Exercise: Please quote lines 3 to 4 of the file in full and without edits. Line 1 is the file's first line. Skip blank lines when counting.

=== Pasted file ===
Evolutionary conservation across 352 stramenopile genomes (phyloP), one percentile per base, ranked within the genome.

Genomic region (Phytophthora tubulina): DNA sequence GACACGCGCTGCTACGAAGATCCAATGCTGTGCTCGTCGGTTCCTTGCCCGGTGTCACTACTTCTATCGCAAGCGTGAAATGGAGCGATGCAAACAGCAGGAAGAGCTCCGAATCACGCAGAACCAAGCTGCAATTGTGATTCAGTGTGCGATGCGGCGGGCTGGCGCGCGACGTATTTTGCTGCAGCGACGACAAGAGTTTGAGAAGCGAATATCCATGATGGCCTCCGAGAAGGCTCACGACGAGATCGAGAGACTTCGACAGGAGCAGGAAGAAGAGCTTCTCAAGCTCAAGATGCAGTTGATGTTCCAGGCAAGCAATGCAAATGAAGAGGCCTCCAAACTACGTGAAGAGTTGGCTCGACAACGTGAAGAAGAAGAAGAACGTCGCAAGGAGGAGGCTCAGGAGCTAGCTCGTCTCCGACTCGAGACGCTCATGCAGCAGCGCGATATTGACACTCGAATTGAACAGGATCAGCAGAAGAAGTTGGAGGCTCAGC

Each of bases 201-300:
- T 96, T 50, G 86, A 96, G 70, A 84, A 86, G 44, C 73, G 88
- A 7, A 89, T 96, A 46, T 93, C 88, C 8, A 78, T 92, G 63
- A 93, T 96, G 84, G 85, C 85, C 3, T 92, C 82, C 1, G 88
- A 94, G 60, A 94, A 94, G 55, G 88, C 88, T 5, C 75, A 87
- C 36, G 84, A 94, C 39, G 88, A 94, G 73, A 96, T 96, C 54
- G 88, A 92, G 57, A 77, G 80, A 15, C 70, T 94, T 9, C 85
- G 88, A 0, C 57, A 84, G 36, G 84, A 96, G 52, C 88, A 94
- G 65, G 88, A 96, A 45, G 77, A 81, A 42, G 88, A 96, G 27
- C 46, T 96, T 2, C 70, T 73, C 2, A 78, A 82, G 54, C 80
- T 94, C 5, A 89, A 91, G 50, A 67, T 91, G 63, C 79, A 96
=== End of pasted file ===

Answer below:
Each of bases 201-300:
- T 96, T 50, G 86, A 96, G 70, A 84, A 86, G 44, C 73, G 88